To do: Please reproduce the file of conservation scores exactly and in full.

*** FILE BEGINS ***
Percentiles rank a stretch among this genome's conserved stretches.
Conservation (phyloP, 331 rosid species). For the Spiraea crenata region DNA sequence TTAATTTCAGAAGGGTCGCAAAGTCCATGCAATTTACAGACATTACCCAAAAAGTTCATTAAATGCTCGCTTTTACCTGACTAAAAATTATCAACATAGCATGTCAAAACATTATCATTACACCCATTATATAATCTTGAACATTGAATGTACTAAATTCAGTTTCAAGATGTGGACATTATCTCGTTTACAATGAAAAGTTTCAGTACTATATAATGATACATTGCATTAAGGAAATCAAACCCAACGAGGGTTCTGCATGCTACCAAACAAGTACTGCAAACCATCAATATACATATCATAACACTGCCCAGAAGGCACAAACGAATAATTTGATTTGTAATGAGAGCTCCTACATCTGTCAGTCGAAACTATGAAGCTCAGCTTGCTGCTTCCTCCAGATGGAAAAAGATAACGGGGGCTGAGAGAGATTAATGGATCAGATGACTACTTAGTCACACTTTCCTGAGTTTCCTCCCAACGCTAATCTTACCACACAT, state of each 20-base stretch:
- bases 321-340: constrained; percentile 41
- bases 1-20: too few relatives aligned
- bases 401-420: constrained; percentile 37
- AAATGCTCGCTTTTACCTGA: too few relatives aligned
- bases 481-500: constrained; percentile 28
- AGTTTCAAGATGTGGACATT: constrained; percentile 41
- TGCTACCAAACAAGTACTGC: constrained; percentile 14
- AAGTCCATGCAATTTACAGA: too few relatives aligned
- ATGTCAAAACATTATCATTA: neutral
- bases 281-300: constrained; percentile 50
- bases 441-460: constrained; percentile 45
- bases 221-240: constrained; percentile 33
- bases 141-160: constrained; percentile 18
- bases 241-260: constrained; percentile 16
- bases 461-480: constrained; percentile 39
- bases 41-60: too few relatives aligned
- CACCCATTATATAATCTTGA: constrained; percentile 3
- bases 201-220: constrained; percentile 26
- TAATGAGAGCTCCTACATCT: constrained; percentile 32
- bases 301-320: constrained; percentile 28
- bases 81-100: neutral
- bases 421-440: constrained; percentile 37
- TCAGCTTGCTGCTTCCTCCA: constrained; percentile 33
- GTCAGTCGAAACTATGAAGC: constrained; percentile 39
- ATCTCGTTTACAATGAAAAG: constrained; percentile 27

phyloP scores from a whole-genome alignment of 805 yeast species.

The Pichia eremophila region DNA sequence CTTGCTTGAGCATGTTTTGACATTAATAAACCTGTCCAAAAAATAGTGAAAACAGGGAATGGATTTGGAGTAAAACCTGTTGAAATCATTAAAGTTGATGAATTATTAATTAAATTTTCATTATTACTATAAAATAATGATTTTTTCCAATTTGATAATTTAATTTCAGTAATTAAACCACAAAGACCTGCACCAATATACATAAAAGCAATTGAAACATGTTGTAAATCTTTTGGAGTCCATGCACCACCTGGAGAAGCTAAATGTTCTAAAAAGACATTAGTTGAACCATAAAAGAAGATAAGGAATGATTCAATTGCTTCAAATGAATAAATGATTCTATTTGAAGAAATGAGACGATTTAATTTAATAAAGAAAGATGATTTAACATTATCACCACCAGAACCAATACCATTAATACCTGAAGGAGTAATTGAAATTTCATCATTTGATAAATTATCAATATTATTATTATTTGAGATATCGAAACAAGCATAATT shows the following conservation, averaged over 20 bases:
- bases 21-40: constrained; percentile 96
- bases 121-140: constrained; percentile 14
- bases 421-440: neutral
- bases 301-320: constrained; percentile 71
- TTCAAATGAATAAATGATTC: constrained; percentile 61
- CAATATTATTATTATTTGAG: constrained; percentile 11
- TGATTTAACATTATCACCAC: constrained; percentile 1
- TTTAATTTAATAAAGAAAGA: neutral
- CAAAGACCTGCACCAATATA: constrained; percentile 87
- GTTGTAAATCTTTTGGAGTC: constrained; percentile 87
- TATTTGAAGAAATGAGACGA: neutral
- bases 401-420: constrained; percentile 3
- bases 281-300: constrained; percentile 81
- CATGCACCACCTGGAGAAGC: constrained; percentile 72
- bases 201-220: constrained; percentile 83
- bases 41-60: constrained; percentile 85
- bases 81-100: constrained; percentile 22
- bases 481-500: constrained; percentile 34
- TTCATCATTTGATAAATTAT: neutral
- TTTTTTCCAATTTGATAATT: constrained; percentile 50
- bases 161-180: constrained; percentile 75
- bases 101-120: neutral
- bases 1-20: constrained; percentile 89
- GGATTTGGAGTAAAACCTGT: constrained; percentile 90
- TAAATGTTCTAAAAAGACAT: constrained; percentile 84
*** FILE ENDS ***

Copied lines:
Percentiles rank a stretch among this genome's conserved stretches.
Conservation (phyloP, 331 rosid species). For the Spiraea crenata region DNA sequence TTAATTTCAGAAGGGTCGCAAAGTCCATGCAATTTACAGACATTACCCAAAAAGTTCATTAAATGCTCGCTTTTACCTGACTAAAAATTATCAACATAGCATGTCAAAACATTATCATTACACCCATTATATAATCTTGAACATTGAATGTACTAAATTCAGTTTCAAGATGTGGACATTATCTCGTTTACAATGAAAAGTTTCAGTACTATATAATGATACATTGCATTAAGGAAATCAAACCCAACGAGGGTTCTGCATGCTACCAAACAAGTACTGCAAACCATCAATATACATATCATAACACTGCCCAGAAGGCACAAACGAATAATTTGATTTGTAATGAGAGCTCCTACATCTGTCAGTCGAAACTATGAAGCTCAGCTTGCTGCTTCCTCCAGATGGAAAAAGATAACGGGGGCTGAGAGAGATTAATGGATCAGATGACTACTTAGTCACACTTTCCTGAGTTTCCTCCCAACGCTAATCTTACCACACAT, state of each 20-base stretch:
- bases 321-340: constrained; percentile 41
- bases 1-20: too few relatives aligned
- bases 401-420: constrained; percentile 37
- AAATGCTCGCTTTTACCTGA: too few relatives aligned
- bases 481-500: constrained; percentile 28
- AGTTTCAAGATGTGGACATT: constrained; percentile 41
- TGCTACCAAACAAGTACTGC: constrained; percentile 14
- AAGTCCATGCAATTTACAGA: too few relatives aligned
- ATGTCAAAACATTATCATTA: neutral
- bases 281-300: constrained; percentile 50
- bases 441-460: constrained; percentile 45
- bases 221-240: constrained; percentile 33
- bases 141-160: constrained; percentile 18
- bases 241-260: constrained; percentile 16
- bases 461-480: constrained; percentile 39
- bases 41-60: too few relatives aligned
- CACCCATTATATAATCTTGA: constrained; percentile 3
- bases 201-220: constrained; percentile 26
- TAATGAGAGCTCCTACATCT: constrained; percentile 32
- bases 301-320: constrained; percentile 28
- bases 81-100: neutral
- bases 421-440: constrained; percentile 37
- TCAGCTTGCTGCTTCCTCCA: constrained; percentile 33
- GTCAGTCGAAACTATGAAGC: constrained; percentile 39
- ATCTCGTTTACAATGAAAAG: constrained; percentile 27

phyloP scores from a whole-genome alignment of 805 yeast species.

The Pichia eremophila region DNA sequence CTTGCTTGAGCATGTTTTGACATTAATAAACCTGTCCAAAAAATAGTGAAAACAGGGAATGGATTTGGAGTAAAACCTGTTGAAATCATTAAAGTTGATGAATTATTAATTAAATTTTCATTATTACTATAAAATAATGATTTTTTCCAATTTGATAATTTAATTTCAGTAATTAAACCACAAAGACCTGCACCAATATACATAAAAGCAATTGAAACATGTTGTAAATCTTTTGGAGTCCATGCACCACCTGGAGAAGCTAAATGTTCTAAAAAGACATTAGTTGAACCATAAAAGAAGATAAGGAATGATTCAATTGCTTCAAATGAATAAATGATTCTATTTGAAGAAATGAGACGATTTAATTTAATAAAGAAAGATGATTTAACATTATCACCACCAGAACCAATACCATTAATACCTGAAGGAGTAATTGAAATTTCATCATTTGATAAATTATCAATATTATTATTATTTGAGATATCGAAACAAGCATAATT shows the following conservation, averaged over 20 bases:
- bases 21-40: constrained; percentile 96
- bases 121-140: constrained; percentile 14
- bases 421-440: neutral
- bases 301-320: constrained; percentile 71
- TTCAAATGAATAAATGATTC: constrained; percentile 61
- CAATATTATTATTATTTGAG: constrained; percentile 11
- TGATTTAACATTATCACCAC: constrained; percentile 1
- TTTAATTTAATAAAGAAAGA: neutral
- CAAAGACCTGCACCAATATA: constrained; percentile 87
- GTTGTAAATCTTTTGGAGTC: constrained; percentile 87
- TATTTGAAGAAATGAGACGA: neutral
- bases 401-420: constrained; percentile 3
- bases 281-300: constrained; percentile 81
- CATGCACCACCTGGAGAAGC: constrained; percentile 72
- bases 201-220: constrained; percentile 83
- bases 41-60: constrained; percentile 85
- bases 81-100: constrained; percentile 22
- bases 481-500: constrained; percentile 34
- TTCATCATTTGATAAATTAT: neutral
- TTTTTTCCAATTTGATAATT: constrained; percentile 50
- bases 161-180: constrained; percentile 75
- bases 101-120: neutral
- bases 1-20: constrained; percentile 89
- GGATTTGGAGTAAAACCTGT: constrained; percentile 90
- TAAATGTTCTAAAAAGACAT: constrained; percentile 84